AT&T’s US pay-TV subscribers continue to decline
Over the last few quarters, AT&T (T) has been experiencing subscriber losses in the US pay-TV market. AT&T is still converting U-verse video subscribers to DIRECTV. In 4Q16, AT&T gained 235,000 satellite video subscribers, but lost 262,000 U-verse video subscribers, a net loss of US pay-TV subscribers for the company. AT&T attributed this trend to its focus on satellite TV customers after its acquisition of DIRECTV. Accordingly, AT&T expects the decline in U-verse video subscribers to continue.
DIRECTV’s content and hardware costs are lower than U-verse’s. As a result, in terms of profitability, satellite TV customers are more attractive to the company than U-verse customers. AT&T’s U-verse is a fiber-based service for voice, Internet, and video. It is similar to Verizon’s (VZ) FiOS. Both FiOS and AT&T’s U-verse can be compared to offerings of cable players such as Time Warner Cable and Comcast (CMCSA).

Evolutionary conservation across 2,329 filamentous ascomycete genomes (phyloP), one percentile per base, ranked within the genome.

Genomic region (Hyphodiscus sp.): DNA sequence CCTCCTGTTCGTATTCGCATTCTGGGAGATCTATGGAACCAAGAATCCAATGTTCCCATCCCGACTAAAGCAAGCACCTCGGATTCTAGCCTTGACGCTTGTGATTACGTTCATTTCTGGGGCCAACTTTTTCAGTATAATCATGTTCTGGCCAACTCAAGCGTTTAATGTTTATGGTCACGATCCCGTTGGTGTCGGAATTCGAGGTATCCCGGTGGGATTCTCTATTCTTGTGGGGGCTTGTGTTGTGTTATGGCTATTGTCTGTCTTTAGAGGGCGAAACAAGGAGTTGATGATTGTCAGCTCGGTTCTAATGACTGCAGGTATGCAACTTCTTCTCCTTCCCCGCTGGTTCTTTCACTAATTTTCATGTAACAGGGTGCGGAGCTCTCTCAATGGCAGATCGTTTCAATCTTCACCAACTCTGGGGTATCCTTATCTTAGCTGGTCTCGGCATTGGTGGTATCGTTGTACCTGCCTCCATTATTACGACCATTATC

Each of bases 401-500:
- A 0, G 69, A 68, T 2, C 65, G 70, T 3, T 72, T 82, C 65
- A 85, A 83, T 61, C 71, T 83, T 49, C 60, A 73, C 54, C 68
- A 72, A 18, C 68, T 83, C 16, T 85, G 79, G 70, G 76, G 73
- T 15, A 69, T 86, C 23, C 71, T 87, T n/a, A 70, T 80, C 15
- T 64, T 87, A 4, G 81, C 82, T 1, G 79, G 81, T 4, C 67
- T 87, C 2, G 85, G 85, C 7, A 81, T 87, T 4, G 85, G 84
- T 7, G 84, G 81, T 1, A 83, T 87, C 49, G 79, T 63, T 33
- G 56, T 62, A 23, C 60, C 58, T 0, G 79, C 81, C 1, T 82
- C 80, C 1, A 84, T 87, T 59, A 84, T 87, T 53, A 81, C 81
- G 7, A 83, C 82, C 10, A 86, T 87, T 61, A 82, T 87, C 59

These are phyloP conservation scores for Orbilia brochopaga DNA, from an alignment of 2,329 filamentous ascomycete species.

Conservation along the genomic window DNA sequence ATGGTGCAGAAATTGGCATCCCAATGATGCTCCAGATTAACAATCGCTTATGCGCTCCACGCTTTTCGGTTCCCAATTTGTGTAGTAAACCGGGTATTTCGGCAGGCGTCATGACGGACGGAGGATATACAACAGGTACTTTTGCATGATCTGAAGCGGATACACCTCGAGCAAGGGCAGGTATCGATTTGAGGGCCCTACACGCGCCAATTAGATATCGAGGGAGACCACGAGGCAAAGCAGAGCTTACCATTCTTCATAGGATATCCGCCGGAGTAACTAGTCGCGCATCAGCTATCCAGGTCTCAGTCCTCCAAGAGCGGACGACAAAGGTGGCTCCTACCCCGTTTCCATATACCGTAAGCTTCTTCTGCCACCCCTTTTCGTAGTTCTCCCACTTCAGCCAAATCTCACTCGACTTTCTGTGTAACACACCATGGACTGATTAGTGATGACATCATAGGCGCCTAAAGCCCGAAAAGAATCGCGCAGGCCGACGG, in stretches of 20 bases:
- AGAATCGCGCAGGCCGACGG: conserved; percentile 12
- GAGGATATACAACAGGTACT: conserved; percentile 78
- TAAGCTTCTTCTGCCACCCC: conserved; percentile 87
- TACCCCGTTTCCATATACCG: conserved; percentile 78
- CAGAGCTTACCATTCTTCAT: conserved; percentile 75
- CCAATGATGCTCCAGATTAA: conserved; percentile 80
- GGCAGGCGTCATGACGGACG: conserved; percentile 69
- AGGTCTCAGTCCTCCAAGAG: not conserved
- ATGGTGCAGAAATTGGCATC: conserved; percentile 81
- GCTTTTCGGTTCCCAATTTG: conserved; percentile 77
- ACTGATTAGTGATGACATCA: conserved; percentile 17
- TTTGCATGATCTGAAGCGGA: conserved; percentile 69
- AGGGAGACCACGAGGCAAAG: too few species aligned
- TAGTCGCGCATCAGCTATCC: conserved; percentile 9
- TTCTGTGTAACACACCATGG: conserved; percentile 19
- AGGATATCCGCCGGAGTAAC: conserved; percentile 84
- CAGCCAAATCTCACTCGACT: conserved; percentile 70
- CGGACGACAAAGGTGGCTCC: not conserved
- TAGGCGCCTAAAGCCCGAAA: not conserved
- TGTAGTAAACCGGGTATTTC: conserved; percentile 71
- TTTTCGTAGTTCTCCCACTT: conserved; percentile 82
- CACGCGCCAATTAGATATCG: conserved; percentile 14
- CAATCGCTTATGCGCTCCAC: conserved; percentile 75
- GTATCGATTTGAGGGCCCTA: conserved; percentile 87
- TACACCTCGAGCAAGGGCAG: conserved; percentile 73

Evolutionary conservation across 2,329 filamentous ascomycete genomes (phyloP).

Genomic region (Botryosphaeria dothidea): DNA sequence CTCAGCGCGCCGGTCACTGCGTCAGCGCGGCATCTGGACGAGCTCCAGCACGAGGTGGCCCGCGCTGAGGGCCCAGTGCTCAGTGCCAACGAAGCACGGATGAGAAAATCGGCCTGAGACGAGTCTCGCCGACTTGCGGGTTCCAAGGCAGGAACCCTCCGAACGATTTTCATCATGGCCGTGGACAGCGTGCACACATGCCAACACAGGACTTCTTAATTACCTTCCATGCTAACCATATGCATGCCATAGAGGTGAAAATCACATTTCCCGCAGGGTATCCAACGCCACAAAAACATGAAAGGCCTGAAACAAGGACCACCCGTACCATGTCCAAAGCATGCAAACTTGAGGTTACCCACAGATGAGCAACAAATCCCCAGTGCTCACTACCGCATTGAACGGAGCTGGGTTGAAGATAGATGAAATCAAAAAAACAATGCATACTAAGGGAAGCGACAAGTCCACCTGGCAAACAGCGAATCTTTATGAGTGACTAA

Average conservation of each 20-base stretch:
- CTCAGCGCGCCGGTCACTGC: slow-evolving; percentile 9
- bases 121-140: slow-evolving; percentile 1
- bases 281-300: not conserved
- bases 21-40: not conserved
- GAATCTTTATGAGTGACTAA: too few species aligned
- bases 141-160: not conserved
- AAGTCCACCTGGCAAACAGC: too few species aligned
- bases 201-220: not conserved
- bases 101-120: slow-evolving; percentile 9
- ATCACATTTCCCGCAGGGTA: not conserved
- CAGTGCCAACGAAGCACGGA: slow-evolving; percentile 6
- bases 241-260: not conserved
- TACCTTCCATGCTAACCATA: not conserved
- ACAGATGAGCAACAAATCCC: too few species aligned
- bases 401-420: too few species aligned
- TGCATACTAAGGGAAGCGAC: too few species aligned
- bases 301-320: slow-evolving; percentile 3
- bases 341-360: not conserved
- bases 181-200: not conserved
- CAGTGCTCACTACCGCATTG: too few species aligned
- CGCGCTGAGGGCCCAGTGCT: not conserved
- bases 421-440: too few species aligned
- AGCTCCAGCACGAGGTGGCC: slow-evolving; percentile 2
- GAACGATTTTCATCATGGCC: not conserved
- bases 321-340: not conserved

The introduction of AT&T’s over-the-top (or OTT) video service in 4Q16 could help AT&T offset the subscriber losses it’s experiencing in the US pay-TV market. AT&T’s acquisition of Time Warner (TWX) could also help AT&T differentiate its product, as it allows for much tighter integration.
Additionally, AT&T is allowing the U-verse subscriber base to erode over time as customers transition to the satellite platform or churn to other products. This will eventually free up data capacity on the wired network in former U-verse video areas, which can be repurposed to increase broadband speeds with little incremental capex. Also, the sales process would be simplified by avoiding the confusion of having two video products in areas where U-verse TV is currently offered.